1. La Casa de la Libertad – Museum dedicated to the history of Bolivia. You can walk around yourself but we’d recommend a tour with one of the guides (available in English or Spanish). Having just read a great biography on Simon Boliva, liberator of Bolivia, it was interesting to join the dots.
The artefacts are well preserved and the portrait hall of every Bolivian president highlights the country’s troubled history. Well worth checking out. 25blvs including guide. Address: Plaza 25 De Mayo
2. Museo Del Tesoro – Here you can learn all about the historical gem and mineral trade of Bolivia. Surprisingly interesting. We were supposed to be on a guided tour but the guide forgot us and only remembered halfway through the tour. This meant we got to do the beginning of the tour again as a private view. Silver is big business in Bolivia with the worlds biggest mines located in Potosi, three hours drive from Sucre. There’s also lots of rare crystals and mineral formations on display only found in Bolivia. More interesting than it sounds.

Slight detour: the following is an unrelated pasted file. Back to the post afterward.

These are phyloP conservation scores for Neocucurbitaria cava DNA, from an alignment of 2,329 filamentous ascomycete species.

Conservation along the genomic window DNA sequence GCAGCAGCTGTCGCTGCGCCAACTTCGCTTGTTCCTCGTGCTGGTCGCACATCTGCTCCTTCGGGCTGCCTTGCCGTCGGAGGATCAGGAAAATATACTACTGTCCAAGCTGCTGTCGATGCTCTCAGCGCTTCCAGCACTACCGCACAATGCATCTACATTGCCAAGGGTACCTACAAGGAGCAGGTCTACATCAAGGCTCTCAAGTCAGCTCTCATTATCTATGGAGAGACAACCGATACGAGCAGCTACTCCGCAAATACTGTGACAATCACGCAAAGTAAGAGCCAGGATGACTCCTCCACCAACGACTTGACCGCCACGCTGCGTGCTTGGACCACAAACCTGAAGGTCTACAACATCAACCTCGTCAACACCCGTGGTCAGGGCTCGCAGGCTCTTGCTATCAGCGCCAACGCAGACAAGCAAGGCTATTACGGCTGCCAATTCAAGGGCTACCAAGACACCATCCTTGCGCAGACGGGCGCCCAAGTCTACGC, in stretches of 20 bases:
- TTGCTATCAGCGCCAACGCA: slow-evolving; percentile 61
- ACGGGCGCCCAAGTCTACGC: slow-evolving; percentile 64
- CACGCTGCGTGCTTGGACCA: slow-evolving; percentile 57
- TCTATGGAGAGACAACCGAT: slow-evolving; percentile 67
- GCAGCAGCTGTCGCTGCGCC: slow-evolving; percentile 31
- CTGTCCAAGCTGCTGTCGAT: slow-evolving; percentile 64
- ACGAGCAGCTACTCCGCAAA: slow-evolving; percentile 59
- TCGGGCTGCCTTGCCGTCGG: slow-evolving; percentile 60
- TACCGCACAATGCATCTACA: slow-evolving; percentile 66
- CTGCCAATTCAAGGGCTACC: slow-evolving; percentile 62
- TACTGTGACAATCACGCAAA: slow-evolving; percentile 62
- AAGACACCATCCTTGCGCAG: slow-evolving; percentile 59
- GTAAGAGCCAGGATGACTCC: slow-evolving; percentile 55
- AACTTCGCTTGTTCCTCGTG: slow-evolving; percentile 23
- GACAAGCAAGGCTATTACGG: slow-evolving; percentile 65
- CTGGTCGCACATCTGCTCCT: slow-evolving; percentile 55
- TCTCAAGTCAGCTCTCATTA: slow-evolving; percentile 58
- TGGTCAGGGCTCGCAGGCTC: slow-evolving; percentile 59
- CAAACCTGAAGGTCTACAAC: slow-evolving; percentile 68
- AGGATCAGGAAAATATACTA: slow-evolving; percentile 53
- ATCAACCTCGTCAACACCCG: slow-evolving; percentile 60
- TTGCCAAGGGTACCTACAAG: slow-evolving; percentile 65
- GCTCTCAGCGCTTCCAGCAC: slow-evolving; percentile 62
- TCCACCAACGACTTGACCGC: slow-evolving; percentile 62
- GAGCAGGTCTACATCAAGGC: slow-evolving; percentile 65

Unfortunately you can’t take pictures inside. A ticket will set you back 25blvs including guide. Address: #59 Plaza 25 De Mayo